How many people have sickle cell disease in the UK?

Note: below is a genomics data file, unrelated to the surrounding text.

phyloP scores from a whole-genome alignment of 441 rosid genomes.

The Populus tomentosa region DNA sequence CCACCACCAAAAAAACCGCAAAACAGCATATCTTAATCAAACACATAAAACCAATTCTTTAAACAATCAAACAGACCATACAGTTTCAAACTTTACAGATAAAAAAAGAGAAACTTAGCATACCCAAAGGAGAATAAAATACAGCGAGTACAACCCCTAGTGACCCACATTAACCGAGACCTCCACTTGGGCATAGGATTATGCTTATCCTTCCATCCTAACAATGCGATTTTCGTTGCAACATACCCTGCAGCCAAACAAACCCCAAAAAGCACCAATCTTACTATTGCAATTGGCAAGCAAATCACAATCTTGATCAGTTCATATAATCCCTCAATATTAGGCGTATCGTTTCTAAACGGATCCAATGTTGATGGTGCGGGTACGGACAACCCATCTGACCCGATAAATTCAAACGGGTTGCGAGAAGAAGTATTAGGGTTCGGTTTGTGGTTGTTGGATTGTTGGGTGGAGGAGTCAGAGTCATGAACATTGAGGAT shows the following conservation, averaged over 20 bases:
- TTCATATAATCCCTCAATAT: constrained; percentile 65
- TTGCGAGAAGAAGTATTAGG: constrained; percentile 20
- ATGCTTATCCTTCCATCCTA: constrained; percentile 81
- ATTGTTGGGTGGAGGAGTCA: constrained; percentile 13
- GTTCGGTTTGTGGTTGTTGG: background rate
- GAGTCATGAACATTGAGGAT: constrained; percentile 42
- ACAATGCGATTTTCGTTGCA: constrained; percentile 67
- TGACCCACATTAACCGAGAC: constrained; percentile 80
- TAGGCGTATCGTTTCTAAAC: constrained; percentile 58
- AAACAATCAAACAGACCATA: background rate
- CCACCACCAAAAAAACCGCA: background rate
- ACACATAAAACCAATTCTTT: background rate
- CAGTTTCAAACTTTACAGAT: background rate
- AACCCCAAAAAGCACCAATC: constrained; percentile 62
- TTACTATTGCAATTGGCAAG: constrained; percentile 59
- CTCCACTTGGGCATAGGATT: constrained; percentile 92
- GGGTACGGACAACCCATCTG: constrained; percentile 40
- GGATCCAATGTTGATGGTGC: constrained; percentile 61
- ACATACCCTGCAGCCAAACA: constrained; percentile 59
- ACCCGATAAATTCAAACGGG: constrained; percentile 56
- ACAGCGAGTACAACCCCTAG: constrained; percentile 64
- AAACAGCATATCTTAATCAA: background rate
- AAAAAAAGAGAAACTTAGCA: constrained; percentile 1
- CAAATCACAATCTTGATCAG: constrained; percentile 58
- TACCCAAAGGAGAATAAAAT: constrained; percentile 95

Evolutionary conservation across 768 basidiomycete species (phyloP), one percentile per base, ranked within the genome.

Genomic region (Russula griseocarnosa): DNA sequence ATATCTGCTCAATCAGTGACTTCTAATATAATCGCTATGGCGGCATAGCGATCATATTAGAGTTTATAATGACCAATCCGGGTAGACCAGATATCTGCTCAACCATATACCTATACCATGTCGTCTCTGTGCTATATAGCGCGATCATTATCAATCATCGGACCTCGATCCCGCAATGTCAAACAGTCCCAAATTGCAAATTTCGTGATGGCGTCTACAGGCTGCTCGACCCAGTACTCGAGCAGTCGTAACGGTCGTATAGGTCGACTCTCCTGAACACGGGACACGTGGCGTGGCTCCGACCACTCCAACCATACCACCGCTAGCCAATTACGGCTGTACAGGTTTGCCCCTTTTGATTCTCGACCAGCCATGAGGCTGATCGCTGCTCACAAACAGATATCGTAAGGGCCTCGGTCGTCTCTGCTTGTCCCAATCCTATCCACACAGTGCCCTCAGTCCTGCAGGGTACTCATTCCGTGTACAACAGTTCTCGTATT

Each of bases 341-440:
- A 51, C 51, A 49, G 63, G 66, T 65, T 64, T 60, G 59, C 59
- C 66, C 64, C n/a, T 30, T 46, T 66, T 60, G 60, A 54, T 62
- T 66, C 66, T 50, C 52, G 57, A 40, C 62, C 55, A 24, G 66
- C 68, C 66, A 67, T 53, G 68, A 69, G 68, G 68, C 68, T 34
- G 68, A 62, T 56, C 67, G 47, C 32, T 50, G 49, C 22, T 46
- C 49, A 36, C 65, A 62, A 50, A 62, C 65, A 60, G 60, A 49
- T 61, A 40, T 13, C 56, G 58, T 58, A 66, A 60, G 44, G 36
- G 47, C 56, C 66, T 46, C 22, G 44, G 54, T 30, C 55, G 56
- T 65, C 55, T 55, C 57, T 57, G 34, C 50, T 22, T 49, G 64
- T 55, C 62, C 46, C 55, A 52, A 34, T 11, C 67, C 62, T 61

How many people have sickle cell disease in the UK? Abstract Background Sickle Cell Disease (SCD) is now one of the most common serious genetic condition in England. There is no reliable estimate of the total number of people living with SCD in the UK, to support commissioners and providers of services for people with SCD. Aim To obtain reliable data on the total number of people living with SCD in the UK in 2016. Method Information was requested from all national databases known to hold information on the number of people living with SCD in the UK. The information from each data source was first reviewed to estimate likely inaccuracies and then combined to provide a best estimate of people living with SCD in the UK. Conclusion This process indicated there are are about 14000 people living with SCD in the UK. This is equivalent to 1 in 4600 people. blood and immune disorders, epidemiology, genetics Introduction Background: Sickle Cell Disease(SCD) is now one of the most common serious genetic condition in England. The condition has a life threatening outcome. However there is no current reliable estimate of the total number of people living with SCD in the UK. This lack of data makes planning appropriate services for those with SCD problematic and has the potential to lead to poor care for those with sickle cell disease. Aim: To obtain reliable data on the total number of people living with SCD in the UK in 2016. Information was requested on clinically significant cases of sickle cell disease and includes Haemoglobin SS and Haemoglobin SC. Sickle cell disease (SCD) is a serious lifelong condition. It adversely affects the rheology of red blood cells due to a change in the haemoglobin molecule. When deoxygenated red blood cells are unable to pass freely through blood capillaries they form clusters which can block the blood vessels, resulting in tissue hypoxia and intense pain (known as a sickle crisis). Sickle haemoglobin (HbS) is a haemoglobin variant where the sixth amino acid of the beta globin chain, glutamic acid is replaced by valine. It is inherited as an autosomal recessive condition, and is common in people with family origins from Africa and the Caribbean. The most severe form of SCD is sickle cell anaemia (HbSS). As well as having attacks of acute pain, children with SCD are at increased risk of infection and stroke. In low-income countries, it is estimated there is a 50% mortality in the first decade of life.1 In higher income countries more than 94% of children survive into adulthood.2 Children are, however, at risk from developing long-term complications such as repeated sickle cell crises, severe anaemia, damage to other organs, stroke and infections. Treatment options include prophylactic antibiotics, regular transfusions, therapy with hydroxyurea and education and support to avoid situations that can precipitate a sickle cell crisis. Newborn screening for SCD has been introduced in countries such as Brazil, UK and the Netherlands.3–5 Newborn screening is offered to all infants up to 1 year of age in the UK. This screening programme aims to identify all infants with SCD and ensure that they are seen by a hospital doctor, prescribed prophylactic penicillin, regularly reviewed and parents are supported and educated to keep children well. Globally the number and distribution of people with SCD is changing; resulting from two factors (i) improved survival and (ii) population migration.6,7 It is important that those responsible for providing clinical services for people with SCD have a reliable estimate of the numbers of people with the condition to ensure that appropriate services are provided. This article collates together information across the UK to provide this information, which will be particularly useful for commissioners and providers of services. Methods Information was requested from all national databases known to hold information on the number of people living with SCD in the UK. The data sources are listed in Table 1. They were reviewed to determine the age range covered, cohort or individual data, consented or audit data, the geographical region covered, the time period covered and whether the data source was based on clinically confirmed cases or screen positive cases. All data sources indicated that double counting was possible but unlikely, either because of data checks or the availability of identifiable data. Gender was not available from all data sources and was therefore not analysed further. Socioeconomic status data were not available. Table 1 Estimates of people with sickle cell disease in the UK Data source Numbers Notes NHS Sickle Cell and Thalassaemia Screening Programme 1670 Screen positive babies for 5 years 2009/10–2013/14 Screen positive includes HbSS, HbS/ beta thalassaemia, HbS/HPFH, HbSC, HbS/D-Punjab, HbS/E, HbS/O Arab National Haemoglobinopathy register 9677 This includes people with HbSS, HbSC, HbS/DPunjab, HbS/O Arab, HbS/HPFH, HbS/Lepore, HbSE, HbS β0thal, HbSβ+thal There are 750 children under 5 years old Newborn outcomes project 1154 Children under 5 (793 SS babies and 361 SC babies) Cardiff Sickle Cell and Thalassaemia centre 79 This includes HbSS, HbSC, HbS/beta thalassaemia National Specialist and Screening Services Directorate (NSD), NHS National Services Scotland 168 This includes HbS/beta thalassaemia, HbSC, HbSD and HbSS Newborn Screening Northern Ireland <5 Screen positive babies (SCD suspected) for the 2 years 2012/13–2013/14 Royal Belfast Hospital for Sick Children 7 Number of children known to the service with sickle cell disease living in Northern Ireland Republic of Ireland 358 paediatric 305 SS 45 SC <5S D Punjab <5S β 0 thal 4<5SSβ + thal 68 adult Paediatric haematology lead Ireland Adult haematology lead Ireland Data source Numbers Notes NHS Sickle Cell and Thalassaemia Screening Programme 1670 Screen positive babies for 5 years 2009/10–2013/14 Screen positive includes HbSS, HbS/ beta thalassaemia, HbS/HPFH, HbSC, HbS/D-Punjab, HbS/E, HbS/O Arab National Haemoglobinopathy register 9677 This includes people with HbSS, HbSC, HbS/DPunjab, HbS/O Arab, HbS/HPFH, HbS/Lepore, HbSE, HbS β0thal, HbSβ+thal There are 750 children under 5 years old Newborn outcomes project 1154 Children under 5 (793 SS babies and 361 SC babies) Cardiff Sickle Cell and Thalassaemia centre 79 This includes HbSS, HbSC, HbS/beta thalassaemia National Specialist and Screening Services Directorate (NSD), NHS National Services Scotland 168 This includes HbS/beta thalassaemia, HbSC, HbSD and HbSS Newborn Screening Northern Ireland <5 Screen positive babies (SCD suspected) for the 2 years 2012/13–2013/14 Royal Belfast Hospital for Sick Children 7 Number of children known to the service with sickle cell disease living in Northern Ireland Republic of Ireland 358 paediatric 305 SS 45 SC <5S D Punjab <5S β 0 thal 4<5SSβ + thal 68 adult Paediatric haematology lead Ireland Adult haematology lead Ireland Table 1 Estimates of people with sickle cell disease in the UK Data source Numbers Notes NHS Sickle Cell and Thalassaemia Screening Programme 1670 Screen positive babies for 5 years 2009/10–2013/14 Screen positive includes HbSS, HbS/ beta thalassaemia, HbS/HPFH, HbSC, HbS/D-Punjab, HbS/E, HbS/O Arab National Haemoglobinopathy register 9677 This includes people with HbSS, HbSC, HbS/DPunjab, HbS/O Arab, HbS/HPFH, HbS/Lepore, HbSE, HbS β0thal, HbSβ+thal There are 750 children under 5 years old Newborn outcomes project 1154 Children under 5 (793 SS babies and 361 SC babies) Cardiff Sickle Cell and Thalassaemia centre 79 This includes HbSS, HbSC, HbS/beta thalassaemia National Specialist and Screening Services Directorate (NSD), NHS National Services Scotland 168 This includes HbS/beta thalassaemia, HbSC, HbSD and HbSS Newborn Screening Northern Ireland <5 Screen positive babies (SCD suspected) for the 2 years 2012/13–2013/14 Royal Belfast Hospital for Sick Children 7 Number of children known to the service with sickle cell disease living in Northern Ireland Republic of Ireland 358 paediatric 305 SS 45 SC <5S D Punjab <5S β 0 thal 4<5SSβ + thal 68 adult Paediatric haematology lead Ireland Adult haematology lead Ireland Data source Numbers Notes NHS Sickle Cell and Thalassaemia Screening Programme 1670 Screen positive babies for 5 years 2009/10–2013/14 Screen positive includes HbSS, HbS/ beta thalassaemia, HbS/HPFH, HbSC, HbS/D-Punjab, HbS/E, HbS/O Arab National Haemoglobinopathy register 9677 This includes people with HbSS, HbSC, HbS/DPunjab, HbS/O Arab, HbS/HPFH, HbS/Lepore, HbSE, HbS β0thal, HbSβ+thal There are 750 children under 5 years old Newborn outcomes project 1154 Children under 5 (793 SS babies and 361 SC babies) Cardiff Sickle Cell and Thalassaemia centre 79 This includes HbSS, HbSC, HbS/beta thalassaemia National Specialist and Screening Services Directorate (NSD), NHS National Services Scotland 168 This includes HbS/beta thalassaemia, HbSC, HbSD and HbSS Newborn Screening Northern Ireland <5 Screen positive babies (SCD suspected) for the 2 years 2012/13–2013/14 Royal Belfast Hospital for Sick Children 7 Number of children known to the service with sickle cell disease living in Northern Ireland Republic of Ireland 358 paediatric 305 SS 45 SC <5S D Punjab <5S β 0 thal 4<5SSβ + thal 68 adult Paediatric haematology lead Ireland Adult haematology lead Ireland Data sources There is no single source of data that gives a comprehensive estimate of the current number of people living with SCD in the UK. The following known data sources were contacted and asked to provide information on the number of people with SCD: NHS Sickle Cell and Thalassaemia Screening Programme (https://www.gov.uk/topic/population-screening-programmes/sickle-cell-thalassaemia, 6 December 2017, date last accessed) provides audit data on the number of babies who are reported as screen positive for SCD by newborn screening laboratories in England. These screening data will include some false positive results, and is therefore likely to be an over estimate. The data have been reported annually since 2007 and are collected from all newborn screening laboratories in England. The National Haemoglobinopathy Registry (NHR) (http://www.nhr.nhs.uk/, 6 December 2017, date last accessed) provides data on the number of people living with SCD in England and is the most complete estimate. However, it is a consented register and requires clinical centres to enter data. Both of these factors are likely to lead to incomplete data. The register started in 2008 and collects data on all ages. Newborn Outcomes Project (https://www.gov.uk/guidance/newborn-outcomes-project-definition-and-implementation, 6 December 2017, date last accessed) a project with permission to collect non-consented data on the number of children up to the age of 5 living with SCD in England identified by the newborn screening programme. This provides data on confirmed or true positive cases. The data are likely to be more complete than the data from the National Haemoglobinopathy Registry as it is collected without consent on all confirmed cases since 2010. It, however, only contains data on children up to age 5. Cardiff Sickle Cell and Thalassaemia Centre provided data on all people known to the clinical service with SCD living in Wales. This estimate does not include people with SCD not using the service. There are no data available on people who have SCD but do not use clinical services. National Specialist and Screening Services, NHS Scotland provided data on numbers of people known to the clinical service with SCD living in Scotland. This service is linked with the Scottish Paediatric and Adult Managed Network This estimate does not include people with SCD not using the service. There are no data available on people who have SCD but do not use clinical services. The Newborn Screening Programme in Northern Ireland provided data on the number of babies reported as screen positive for SCD (SCD suspected) by the regional newborn screening laboratory during 2012/13–2013/14 Royal Belfast Hospital for Sick Children provided data on numbers of children known to the service with SCD living in Northern Ireland. This estimate does not include children with SCD not using the service. There are no data available on children who have SCD but do not use clinical services. Although not in the UK, data was also requested from the Republic of Ireland. Clinical Service, Republic of Ireland provided data on numbers of people known to the service with SCD living in the Republic of Ireland. This estimate does not include people with SCD not using the service. The data sources and a summary of the data collected are listed in Table A1. Results Table 1 lists the estimates provided by the different data sources of people living with SCD in the UK. Data integration The estimates cannot be compared directly as they cover different time periods, different age groups as well as different geographies. Therefore, we have reviewed each data source, estimated the inaccuracies around each estimate, compared the estimates and their inaccuracies in a data integration process outlined below. The most robust data source for the number of people with SCD is from the National Haemoglobinopathy Register (NHR). This indicates there are 9677 people with SCD living in England. However, this is a consented register. The non-consented data held by the newborn outcomes project shows there are 1154 children up to age 5 in England with SCD. This compares with the 1670 screen positive babies in England recorded for a 5-year period by the newborn screening programme. The difference between the data from the newborn outcomes project and the newborn screening programme is likely to result from the difference between screen positive results (newborn screening data) and confirmed or true positive results (newborn outcomes project reports data). Therefore, for these purposes, the data from the newborn outcomes project are the more reliable estimate of clinical cases. The comparison between these two data sources provides evidence that both estimates are similar, giving further evidence of validity. The likely size of the underestimate of the numbers on the NHR can be determined by comparing the number of children aged under 5 from the register with the number of children aged under 5 in the newborn outcomes project. The NHR has identified 814 children aged under 5, compared with 1154 children in the newborn outcomes project. Assuming the number of people not included in the register does not vary by age we can extrapolate from these figures to say the number of people recorded on the register is likely to be 70% (814/1154) of the true figure. Given 9559 people are included on the register, we can estimate the true number of people with SCD is 13 655 for England. The estimates for the other countries in the UK (Wales, Scotland, Northern Ireland) are based on data from clinical centres. There are limited alternative sources to confirm these data. Assuming these data are correct there are 259 people with SCD in these three countries. There are 350 people living with SCD in the Republic of Ireland. These data have been included in this paper to provide comparison for the data provided by Wales, Scotland and Northern Ireland. They indicate the estimates for Wales, Scotland and Northern Ireland are reasonable estimates. Combining the figures for the four home countries gives an overall estimate of 14 000 people living with SCD in the UK, equivalent to 1 in 4600 people. Newborn screening identifies 1 in 2000 babies born as screen positive for SCD.5 Discussion Main findings of this study This report provides the first national estimate of the number of people living with SCD in the UK and Republic of Ireland. It utilizes a range of national data sources and provides a comprehensive and reliable estimate, making it useful to those planning services and ensuring people with SCD are offered high quality care. The data are broken down by country. What is already known Data are taken from a range of sources. However, the data cannot be compared directly as the sources cover different time periods, different age groups as well as different geographies. What this study adds This study has reviewed each data source, estimated the inaccuracies around each data source, compared the estimates and inaccuracies and integrated the data. Limitations of this study The limitations of this report are that it has not possible to report data by area within the four UK countries, nor to report trends over time. Other inaccuracies may arise from patients moving to the UK who were born overseas, and the assumption that the proportion of patients added to the National Haemoglobinopathy Registry is similar across all ages. This article is an initial step to provide robust data on the number of people living with SCD in the UK. Data were not available from all data sources on trends by time or age. Data on hospital admissions show that the peak age range for hospital admissions in those with SCD is the age range 20–29. These data also showed variation in hospital admission by gender, year and location.8 Figures on hospital admissions are also an important part of planning services for those with SCD. This work highlights the need for a unified data capture system that is capable of providing data by area within the four countries and providing trends over time, thus transforming the ability to plan service provision. There need to be pathways to ensure that screen positive babies are seen by a hospital doctor by 3 months of age, that annual specialist reviews of the babies are available, that trans-cranial Doppler Scanning is available and high quality in patient care is available across the country. Similar efforts are needed and occurring internationally to help establish neonatal screening programmes and pathways of care, particularly in Africa and India where the disease is most prevalent.6 Estimates suggest around 10 400 people in the UK have cystic fibrosis, with 1 in every 2500 babies born with cystic fibrosis.9 Conclusion National data show there are ~14 000 people living with SCD in the UK. Commissioners and those providing services need to ensure that all people with SCD have access to high-quality care wherever they live in the UK. Acknowledgements The Sickle Cell Society extend warm thanks to the following for sharing the following data: National Haemoglobinopathy Register NHS Sickle Cell and Thalassaemia Screening Programme Sickle Cell and Thalassaemia Centre, Cardiff National Specialist and Screening Services Directorate (NSD), NHS National Services Scotland, Newborn Screening Northern Ireland Clinical Services, Royal Belfast Hospital for Sick Children Clinical Service, Republic of Ireland. References 1 Quinn CT , Rogers ZR , McCavit TL et al. . Improved survival of children and adolescents with sickle cell disease . Blood 2010 ; 115 ( 17 ): 3447 – 52 . Google Scholar Crossref Search ADS PubMed 2 Telfer P , Coen P , Chakravorty S et al. . Clinical outcomes in children with sickle cell disease living in England: a neonatal cohort in East London . Haematologica 2007 ; 92 : 905 – 12 . Google Scholar Crossref Search ADS PubMed 3 Brandelise S , Pinheiro V , Gabetta CS et al. . Newborn screening for sickle cell disease in Brazil: the Campinas experience . Clin Lab Haematol 2004 ; 26 ( 1 ): 15 – 9 . Google Scholar Crossref Search ADS PubMed 4 Bouva MJ , Mohrmann K , Brinkman HB et al. . Implementing neonatal screening for haemoglobinopathies in the Netherlands . J Med Screen 2010 ; 17 ( 2 ): 58 – 65 . Google Scholar Crossref Search ADS PubMed 5 NHS SCT Screening Programme . Screening Programme Data Report. https://www.gov.uk/topic/population-screening-programmes/sickle-cell-thalassaemia (6 December 2017, date last accessed). 6 Piel FB , Hay SI , Gupta S et al. . Global burden of sickle cell anaemia in children under five 2010–2050: modelling based on demographcs, excess mortality and interventions . PLoS Med 2013 ; 10 ( 7 ): e1001484 . Google Scholar Crossref Search ADS PubMed 7 Piel FB , Tatem AJ , Huang Z et al. . Global migration and the changing distribution of sickle haemoglobin: a quantitative study of temporal trends between 1960 and 2000 . Lancet Glob Health 2014 ; 2 : e80 – 89 . Google Scholar Crossref Search ADS PubMed 8 AlJuburi G , Laverty AA , Green SA et al. . Trends in hospital admissions for sickle cell disease in England, 2001/02–2009/10 . J Public Health (Bangkok) 2012 ; 34 : 570 – 6 . Google Scholar Crossref Search ADS 9 Cystic Fibrosis Trust . https://www.cysticfibrosis.org.uk/what-is-cystic-fibrosis/faqs (6 December 2017, date last accessed). Appendix Table A1 Data sources and potential limitations Data source Age range Data type Consented Location Time period Estimate based on NHS Sickle Cell and Thalassaemia Screening Programme Newborn babies Cohort No England 2007–present Screen positive babies National Haemoglobinopathy register All ages Individual Yes England 2008–present Confirmed cases Screening Wales and Cardiff Sickle Cell and thalassaemia centre All ages Cohort Audit data Wales Present Confirmed cases NHS National Services Directorate Scotland (NSD) All ages Individual Consented Scotland Present Confirmed cases Newborn Screening Northern Ireland Newborn babies Cohort Audit data Northern Ireland 2012/2014 Screen positive babies Royal Belfast Hospital for Sick Children Children to age 16 Cohort Audit data Northern Ireland Present Confirmed cases Paediatric and Adult Haematology lead Republic of Ireland All ages Cohort Audit data Republic of Ireland Present Confirmed cases Newborn Outcomes project 0–5 Individual No England 2010–present Confirmed cases—SS and SC disease Data source Age range Data type Consented Location Time period Estimate based on NHS Sickle Cell and Thalassaemia Screening Programme Newborn babies Cohort No England 2007–present Screen positive babies National Haemoglobinopathy register All ages Individual Yes England 2008–present Confirmed cases Screening Wales and Cardiff Sickle Cell and thalassaemia centre All ages Cohort Audit data Wales Present Confirmed cases NHS National Services Directorate Scotland (NSD) All ages Individual Consented Scotland Present Confirmed cases Newborn Screening Northern Ireland Newborn babies Cohort Audit data Northern Ireland 2012/2014 Screen positive babies Royal Belfast Hospital for Sick Children Children to age 16 Cohort Audit data Northern Ireland Present Confirmed cases Paediatric and Adult Haematology lead Republic of Ireland All ages Cohort Audit data Republic of Ireland Present Confirmed cases Newborn Outcomes project 0–5 Individual No England 2010–present Confirmed cases—SS and SC disease Table A1 Data sources and potential limitations Data source Age range Data type Consented Location Time period Estimate based on NHS Sickle Cell and Thalassaemia Screening Programme Newborn babies Cohort No England 2007–present Screen positive babies National Haemoglobinopathy register All ages Individual Yes England 2008–present Confirmed cases Screening Wales and Cardiff Sickle Cell and thalassaemia centre All ages Cohort Audit data Wales Present Confirmed cases NHS National Services Directorate Scotland (NSD) All ages Individual Consented Scotland Present Confirmed cases Newborn Screening Northern Ireland Newborn babies Cohort Audit data Northern Ireland 2012/2014 Screen positive babies Royal Belfast Hospital for Sick Children Children to age 16 Cohort Audit data Northern Ireland Present Confirmed cases Paediatric and Adult Haematology lead Republic of Ireland All ages Cohort Audit data Republic of Ireland Present Confirmed cases Newborn Outcomes project 0–5 Individual No England 2010–present Confirmed cases—SS and SC disease Data source Age range Data type Consented Location Time period Estimate based on NHS Sickle Cell and Thalassaemia Screening Programme Newborn babies Cohort No England 2007–present Screen positive babies National Haemoglobinopathy register All ages Individual Yes England 2008–present Confirmed cases Screening Wales and Cardiff Sickle Cell and thalassaemia centre All ages Cohort Audit data Wales Present Confirmed cases NHS National Services Directorate Scotland (NSD) All ages Individual Consented Scotland Present Confirmed cases Newborn Screening Northern Ireland Newborn babies Cohort Audit data Northern Ireland 2012/2014 Screen positive babies Royal Belfast Hospital for Sick Children Children to age 16 Cohort Audit data Northern Ireland Present Confirmed cases Paediatric and Adult Haematology lead Republic of Ireland All ages Cohort Audit data Republic of Ireland Present Confirmed cases Newborn Outcomes project 0–5 Individual No England 2010–present Confirmed cases—SS and SC disease © The Author(s) 2017. 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How many people have sickle cell disease in the UK?